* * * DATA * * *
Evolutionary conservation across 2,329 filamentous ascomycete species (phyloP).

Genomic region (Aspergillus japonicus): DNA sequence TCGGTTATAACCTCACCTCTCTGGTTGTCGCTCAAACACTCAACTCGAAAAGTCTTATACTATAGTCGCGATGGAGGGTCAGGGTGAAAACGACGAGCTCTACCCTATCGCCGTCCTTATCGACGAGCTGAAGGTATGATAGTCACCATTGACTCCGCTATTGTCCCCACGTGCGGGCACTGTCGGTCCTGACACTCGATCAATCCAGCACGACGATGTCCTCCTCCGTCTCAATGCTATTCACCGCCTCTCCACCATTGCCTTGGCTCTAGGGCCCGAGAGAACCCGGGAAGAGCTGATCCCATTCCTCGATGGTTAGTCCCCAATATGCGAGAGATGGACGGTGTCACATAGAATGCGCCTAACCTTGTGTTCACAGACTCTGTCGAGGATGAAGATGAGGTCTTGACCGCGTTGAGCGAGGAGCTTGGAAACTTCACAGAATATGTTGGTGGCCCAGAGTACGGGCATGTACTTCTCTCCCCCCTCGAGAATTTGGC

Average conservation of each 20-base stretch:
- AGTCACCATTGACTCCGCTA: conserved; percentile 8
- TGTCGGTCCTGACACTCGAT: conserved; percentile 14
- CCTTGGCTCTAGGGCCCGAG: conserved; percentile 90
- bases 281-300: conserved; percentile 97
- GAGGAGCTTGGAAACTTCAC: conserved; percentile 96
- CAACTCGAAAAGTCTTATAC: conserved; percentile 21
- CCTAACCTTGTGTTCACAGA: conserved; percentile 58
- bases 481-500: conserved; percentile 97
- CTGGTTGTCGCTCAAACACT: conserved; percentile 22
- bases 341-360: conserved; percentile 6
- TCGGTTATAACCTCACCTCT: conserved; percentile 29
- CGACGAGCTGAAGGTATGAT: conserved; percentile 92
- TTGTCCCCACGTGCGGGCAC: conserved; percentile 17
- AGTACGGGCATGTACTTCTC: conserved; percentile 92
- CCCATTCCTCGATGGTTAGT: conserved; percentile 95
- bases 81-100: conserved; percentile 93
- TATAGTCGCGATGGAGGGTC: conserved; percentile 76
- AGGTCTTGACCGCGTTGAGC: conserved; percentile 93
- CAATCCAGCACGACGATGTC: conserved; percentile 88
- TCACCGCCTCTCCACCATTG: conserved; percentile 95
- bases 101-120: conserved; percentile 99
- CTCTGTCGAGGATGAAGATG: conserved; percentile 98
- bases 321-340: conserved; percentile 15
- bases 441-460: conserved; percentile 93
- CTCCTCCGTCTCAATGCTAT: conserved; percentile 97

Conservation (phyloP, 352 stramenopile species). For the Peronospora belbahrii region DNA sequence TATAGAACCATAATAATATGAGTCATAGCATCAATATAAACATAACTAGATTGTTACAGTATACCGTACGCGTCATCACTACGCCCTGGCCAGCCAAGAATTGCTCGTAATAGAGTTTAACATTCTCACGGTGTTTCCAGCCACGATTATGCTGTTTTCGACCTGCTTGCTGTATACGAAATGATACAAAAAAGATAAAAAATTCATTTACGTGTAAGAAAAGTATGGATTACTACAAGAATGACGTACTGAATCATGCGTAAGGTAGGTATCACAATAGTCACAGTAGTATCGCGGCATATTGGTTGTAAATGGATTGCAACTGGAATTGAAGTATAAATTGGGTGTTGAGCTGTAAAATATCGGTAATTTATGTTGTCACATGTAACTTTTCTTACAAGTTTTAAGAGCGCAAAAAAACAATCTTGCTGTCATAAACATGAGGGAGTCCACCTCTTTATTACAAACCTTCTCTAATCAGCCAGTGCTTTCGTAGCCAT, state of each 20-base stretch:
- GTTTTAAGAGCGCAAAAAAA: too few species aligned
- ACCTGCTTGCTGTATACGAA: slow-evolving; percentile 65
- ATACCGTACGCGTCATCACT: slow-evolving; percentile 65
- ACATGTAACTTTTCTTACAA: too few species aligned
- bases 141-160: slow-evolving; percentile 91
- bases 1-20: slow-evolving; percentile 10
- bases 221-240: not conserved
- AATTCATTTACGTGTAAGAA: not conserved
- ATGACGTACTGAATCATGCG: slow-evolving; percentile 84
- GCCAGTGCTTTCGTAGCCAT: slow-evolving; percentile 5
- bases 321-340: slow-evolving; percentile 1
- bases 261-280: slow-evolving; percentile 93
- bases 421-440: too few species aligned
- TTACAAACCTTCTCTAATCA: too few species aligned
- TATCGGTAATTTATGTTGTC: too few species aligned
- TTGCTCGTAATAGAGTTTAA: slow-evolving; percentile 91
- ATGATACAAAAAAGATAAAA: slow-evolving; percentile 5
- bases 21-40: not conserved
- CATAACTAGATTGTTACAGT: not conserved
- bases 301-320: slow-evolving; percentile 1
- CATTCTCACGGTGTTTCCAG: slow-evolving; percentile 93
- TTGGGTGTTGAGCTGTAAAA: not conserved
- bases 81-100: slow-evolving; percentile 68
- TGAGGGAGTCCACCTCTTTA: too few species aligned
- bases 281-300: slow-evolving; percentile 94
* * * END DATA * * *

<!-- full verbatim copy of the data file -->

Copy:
Evolutionary conservation across 2,329 filamentous ascomycete species (phyloP).

Genomic region (Aspergillus japonicus): DNA sequence TCGGTTATAACCTCACCTCTCTGGTTGTCGCTCAAACACTCAACTCGAAAAGTCTTATACTATAGTCGCGATGGAGGGTCAGGGTGAAAACGACGAGCTCTACCCTATCGCCGTCCTTATCGACGAGCTGAAGGTATGATAGTCACCATTGACTCCGCTATTGTCCCCACGTGCGGGCACTGTCGGTCCTGACACTCGATCAATCCAGCACGACGATGTCCTCCTCCGTCTCAATGCTATTCACCGCCTCTCCACCATTGCCTTGGCTCTAGGGCCCGAGAGAACCCGGGAAGAGCTGATCCCATTCCTCGATGGTTAGTCCCCAATATGCGAGAGATGGACGGTGTCACATAGAATGCGCCTAACCTTGTGTTCACAGACTCTGTCGAGGATGAAGATGAGGTCTTGACCGCGTTGAGCGAGGAGCTTGGAAACTTCACAGAATATGTTGGTGGCCCAGAGTACGGGCATGTACTTCTCTCCCCCCTCGAGAATTTGGC

Average conservation of each 20-base stretch:
- AGTCACCATTGACTCCGCTA: conserved; percentile 8
- TGTCGGTCCTGACACTCGAT: conserved; percentile 14
- CCTTGGCTCTAGGGCCCGAG: conserved; percentile 90
- bases 281-300: conserved; percentile 97
- GAGGAGCTTGGAAACTTCAC: conserved; percentile 96
- CAACTCGAAAAGTCTTATAC: conserved; percentile 21
- CCTAACCTTGTGTTCACAGA: conserved; percentile 58
- bases 481-500: conserved; percentile 97
- CTGGTTGTCGCTCAAACACT: conserved; percentile 22
- bases 341-360: conserved; percentile 6
- TCGGTTATAACCTCACCTCT: conserved; percentile 29
- CGACGAGCTGAAGGTATGAT: conserved; percentile 92
- TTGTCCCCACGTGCGGGCAC: conserved; percentile 17
- AGTACGGGCATGTACTTCTC: conserved; percentile 92
- CCCATTCCTCGATGGTTAGT: conserved; percentile 95
- bases 81-100: conserved; percentile 93
- TATAGTCGCGATGGAGGGTC: conserved; percentile 76
- AGGTCTTGACCGCGTTGAGC: conserved; percentile 93
- CAATCCAGCACGACGATGTC: conserved; percentile 88
- TCACCGCCTCTCCACCATTG: conserved; percentile 95
- bases 101-120: conserved; percentile 99
- CTCTGTCGAGGATGAAGATG: conserved; percentile 98
- bases 321-340: conserved; percentile 15
- bases 441-460: conserved; percentile 93
- CTCCTCCGTCTCAATGCTAT: conserved; percentile 97

Conservation (phyloP, 352 stramenopile species). For the Peronospora belbahrii region DNA sequence TATAGAACCATAATAATATGAGTCATAGCATCAATATAAACATAACTAGATTGTTACAGTATACCGTACGCGTCATCACTACGCCCTGGCCAGCCAAGAATTGCTCGTAATAGAGTTTAACATTCTCACGGTGTTTCCAGCCACGATTATGCTGTTTTCGACCTGCTTGCTGTATACGAAATGATACAAAAAAGATAAAAAATTCATTTACGTGTAAGAAAAGTATGGATTACTACAAGAATGACGTACTGAATCATGCGTAAGGTAGGTATCACAATAGTCACAGTAGTATCGCGGCATATTGGTTGTAAATGGATTGCAACTGGAATTGAAGTATAAATTGGGTGTTGAGCTGTAAAATATCGGTAATTTATGTTGTCACATGTAACTTTTCTTACAAGTTTTAAGAGCGCAAAAAAACAATCTTGCTGTCATAAACATGAGGGAGTCCACCTCTTTATTACAAACCTTCTCTAATCAGCCAGTGCTTTCGTAGCCAT, state of each 20-base stretch:
- GTTTTAAGAGCGCAAAAAAA: too few species aligned
- ACCTGCTTGCTGTATACGAA: slow-evolving; percentile 65
- ATACCGTACGCGTCATCACT: slow-evolving; percentile 65
- ACATGTAACTTTTCTTACAA: too few species aligned
- bases 141-160: slow-evolving; percentile 91
- bases 1-20: slow-evolving; percentile 10
- bases 221-240: not conserved
- AATTCATTTACGTGTAAGAA: not conserved
- ATGACGTACTGAATCATGCG: slow-evolving; percentile 84
- GCCAGTGCTTTCGTAGCCAT: slow-evolving; percentile 5
- bases 321-340: slow-evolving; percentile 1
- bases 261-280: slow-evolving; percentile 93
- bases 421-440: too few species aligned
- TTACAAACCTTCTCTAATCA: too few species aligned
- TATCGGTAATTTATGTTGTC: too few species aligned
- TTGCTCGTAATAGAGTTTAA: slow-evolving; percentile 91
- ATGATACAAAAAAGATAAAA: slow-evolving; percentile 5
- bases 21-40: not conserved
- CATAACTAGATTGTTACAGT: not conserved
- bases 301-320: slow-evolving; percentile 1
- CATTCTCACGGTGTTTCCAG: slow-evolving; percentile 93
- TTGGGTGTTGAGCTGTAAAA: not conserved
- bases 81-100: slow-evolving; percentile 68
- TGAGGGAGTCCACCTCTTTA: too few species aligned
- bases 281-300: slow-evolving; percentile 94